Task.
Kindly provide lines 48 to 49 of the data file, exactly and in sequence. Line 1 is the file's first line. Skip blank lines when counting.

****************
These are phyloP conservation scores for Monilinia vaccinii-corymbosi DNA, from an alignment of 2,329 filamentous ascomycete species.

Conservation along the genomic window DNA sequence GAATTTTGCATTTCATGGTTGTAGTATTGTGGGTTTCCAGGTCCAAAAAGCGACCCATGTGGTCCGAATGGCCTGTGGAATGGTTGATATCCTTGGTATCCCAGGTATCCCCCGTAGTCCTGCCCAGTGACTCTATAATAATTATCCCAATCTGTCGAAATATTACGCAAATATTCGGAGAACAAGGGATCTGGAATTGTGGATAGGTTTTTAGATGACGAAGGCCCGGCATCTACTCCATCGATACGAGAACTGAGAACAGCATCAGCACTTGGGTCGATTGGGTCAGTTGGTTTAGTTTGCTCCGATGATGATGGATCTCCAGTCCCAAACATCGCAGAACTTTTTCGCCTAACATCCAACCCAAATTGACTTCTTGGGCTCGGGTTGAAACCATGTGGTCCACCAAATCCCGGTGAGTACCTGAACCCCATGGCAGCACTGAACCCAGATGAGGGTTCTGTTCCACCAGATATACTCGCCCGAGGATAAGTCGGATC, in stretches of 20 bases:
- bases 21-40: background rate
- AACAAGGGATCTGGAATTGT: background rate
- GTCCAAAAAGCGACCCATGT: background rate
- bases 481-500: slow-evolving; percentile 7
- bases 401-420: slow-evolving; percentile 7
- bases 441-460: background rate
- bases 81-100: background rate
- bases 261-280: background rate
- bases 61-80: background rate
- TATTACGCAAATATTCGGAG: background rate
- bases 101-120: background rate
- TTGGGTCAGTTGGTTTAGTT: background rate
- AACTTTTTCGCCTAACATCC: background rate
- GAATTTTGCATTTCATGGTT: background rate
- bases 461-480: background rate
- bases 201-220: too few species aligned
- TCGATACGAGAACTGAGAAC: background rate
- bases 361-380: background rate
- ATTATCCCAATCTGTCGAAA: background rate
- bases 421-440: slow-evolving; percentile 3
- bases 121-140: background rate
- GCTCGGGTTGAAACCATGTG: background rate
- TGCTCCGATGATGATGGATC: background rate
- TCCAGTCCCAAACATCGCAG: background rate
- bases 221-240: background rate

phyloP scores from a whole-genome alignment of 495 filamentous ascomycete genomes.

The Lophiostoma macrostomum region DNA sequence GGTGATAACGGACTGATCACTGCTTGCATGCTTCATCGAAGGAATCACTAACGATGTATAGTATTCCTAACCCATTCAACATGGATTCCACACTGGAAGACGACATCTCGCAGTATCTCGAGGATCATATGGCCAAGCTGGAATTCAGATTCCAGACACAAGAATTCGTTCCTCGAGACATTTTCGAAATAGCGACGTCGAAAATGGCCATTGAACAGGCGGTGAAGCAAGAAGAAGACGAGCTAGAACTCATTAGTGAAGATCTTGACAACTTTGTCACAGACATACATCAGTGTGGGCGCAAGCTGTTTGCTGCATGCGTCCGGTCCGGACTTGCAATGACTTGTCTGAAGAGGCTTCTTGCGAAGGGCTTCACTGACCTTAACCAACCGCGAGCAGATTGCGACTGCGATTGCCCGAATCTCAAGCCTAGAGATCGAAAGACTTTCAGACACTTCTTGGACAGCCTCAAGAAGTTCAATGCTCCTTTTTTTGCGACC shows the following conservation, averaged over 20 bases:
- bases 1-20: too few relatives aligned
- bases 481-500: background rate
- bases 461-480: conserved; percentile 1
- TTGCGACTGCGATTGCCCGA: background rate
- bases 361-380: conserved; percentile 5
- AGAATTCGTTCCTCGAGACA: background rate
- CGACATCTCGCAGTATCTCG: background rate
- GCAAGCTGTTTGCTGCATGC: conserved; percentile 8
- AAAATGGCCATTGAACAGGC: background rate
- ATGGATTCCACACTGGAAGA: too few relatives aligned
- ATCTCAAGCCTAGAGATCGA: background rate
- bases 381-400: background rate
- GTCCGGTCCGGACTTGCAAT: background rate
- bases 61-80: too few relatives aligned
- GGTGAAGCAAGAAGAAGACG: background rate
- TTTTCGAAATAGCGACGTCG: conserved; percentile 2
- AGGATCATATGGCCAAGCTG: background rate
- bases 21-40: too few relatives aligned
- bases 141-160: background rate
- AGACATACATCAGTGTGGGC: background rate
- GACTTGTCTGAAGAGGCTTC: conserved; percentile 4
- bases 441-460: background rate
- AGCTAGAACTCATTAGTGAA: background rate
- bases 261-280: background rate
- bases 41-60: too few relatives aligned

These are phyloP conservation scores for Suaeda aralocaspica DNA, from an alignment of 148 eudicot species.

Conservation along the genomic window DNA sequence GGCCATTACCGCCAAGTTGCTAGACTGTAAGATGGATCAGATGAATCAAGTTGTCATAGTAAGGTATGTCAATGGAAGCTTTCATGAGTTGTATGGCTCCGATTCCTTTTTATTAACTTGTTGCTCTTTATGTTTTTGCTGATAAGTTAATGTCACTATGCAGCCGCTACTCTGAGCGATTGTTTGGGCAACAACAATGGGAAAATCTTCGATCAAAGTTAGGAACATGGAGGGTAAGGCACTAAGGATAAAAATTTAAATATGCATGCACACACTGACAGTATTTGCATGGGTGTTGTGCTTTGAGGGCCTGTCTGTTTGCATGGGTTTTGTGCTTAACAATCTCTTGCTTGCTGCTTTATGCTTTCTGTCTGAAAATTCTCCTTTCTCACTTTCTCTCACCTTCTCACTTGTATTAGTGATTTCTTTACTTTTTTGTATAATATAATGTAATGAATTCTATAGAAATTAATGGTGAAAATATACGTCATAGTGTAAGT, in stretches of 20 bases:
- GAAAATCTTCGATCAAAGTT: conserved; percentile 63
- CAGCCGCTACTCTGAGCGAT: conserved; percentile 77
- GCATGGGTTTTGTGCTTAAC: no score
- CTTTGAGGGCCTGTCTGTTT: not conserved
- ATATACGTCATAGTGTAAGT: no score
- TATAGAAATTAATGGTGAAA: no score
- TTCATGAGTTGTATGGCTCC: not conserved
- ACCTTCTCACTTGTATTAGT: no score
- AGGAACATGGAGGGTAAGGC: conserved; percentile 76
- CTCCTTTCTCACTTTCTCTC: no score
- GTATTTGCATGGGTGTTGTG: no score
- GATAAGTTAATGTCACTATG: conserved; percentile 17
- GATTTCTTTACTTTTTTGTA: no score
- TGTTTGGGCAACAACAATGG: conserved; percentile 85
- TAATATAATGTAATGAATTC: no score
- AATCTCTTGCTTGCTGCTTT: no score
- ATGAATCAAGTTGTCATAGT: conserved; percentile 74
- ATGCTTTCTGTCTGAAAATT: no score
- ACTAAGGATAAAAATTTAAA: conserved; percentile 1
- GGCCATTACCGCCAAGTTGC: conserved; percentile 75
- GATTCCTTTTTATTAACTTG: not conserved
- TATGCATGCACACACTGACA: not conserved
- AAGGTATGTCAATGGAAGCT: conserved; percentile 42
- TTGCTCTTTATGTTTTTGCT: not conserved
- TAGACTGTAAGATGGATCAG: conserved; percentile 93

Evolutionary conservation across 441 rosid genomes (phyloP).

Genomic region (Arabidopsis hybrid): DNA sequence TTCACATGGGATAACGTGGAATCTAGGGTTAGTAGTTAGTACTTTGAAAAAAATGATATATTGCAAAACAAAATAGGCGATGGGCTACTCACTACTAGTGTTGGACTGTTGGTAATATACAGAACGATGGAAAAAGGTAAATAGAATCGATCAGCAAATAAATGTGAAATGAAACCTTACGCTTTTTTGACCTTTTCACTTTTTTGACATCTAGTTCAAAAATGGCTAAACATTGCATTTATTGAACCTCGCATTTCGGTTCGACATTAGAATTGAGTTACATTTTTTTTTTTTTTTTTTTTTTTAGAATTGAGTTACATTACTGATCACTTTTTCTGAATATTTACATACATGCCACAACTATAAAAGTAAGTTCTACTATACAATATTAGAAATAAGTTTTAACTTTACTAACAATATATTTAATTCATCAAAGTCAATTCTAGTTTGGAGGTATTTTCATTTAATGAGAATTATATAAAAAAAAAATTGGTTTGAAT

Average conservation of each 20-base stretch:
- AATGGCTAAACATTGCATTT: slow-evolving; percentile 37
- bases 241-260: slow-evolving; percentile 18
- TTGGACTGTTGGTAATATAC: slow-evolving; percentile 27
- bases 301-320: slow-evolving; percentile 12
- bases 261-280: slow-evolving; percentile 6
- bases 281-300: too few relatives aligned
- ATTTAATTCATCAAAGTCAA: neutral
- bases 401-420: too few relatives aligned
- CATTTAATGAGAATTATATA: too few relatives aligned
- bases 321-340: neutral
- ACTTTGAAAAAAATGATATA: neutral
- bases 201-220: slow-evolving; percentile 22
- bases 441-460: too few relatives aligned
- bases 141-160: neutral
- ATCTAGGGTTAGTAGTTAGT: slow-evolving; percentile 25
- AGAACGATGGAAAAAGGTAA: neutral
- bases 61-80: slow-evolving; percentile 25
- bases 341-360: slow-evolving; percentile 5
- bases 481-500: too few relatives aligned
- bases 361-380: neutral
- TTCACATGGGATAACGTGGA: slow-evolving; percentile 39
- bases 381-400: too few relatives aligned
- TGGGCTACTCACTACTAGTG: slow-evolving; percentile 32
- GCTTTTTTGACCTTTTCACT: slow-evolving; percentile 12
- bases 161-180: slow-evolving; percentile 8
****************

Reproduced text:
- bases 141-160: background rate
- AGACATACATCAGTGTGGGC: background rate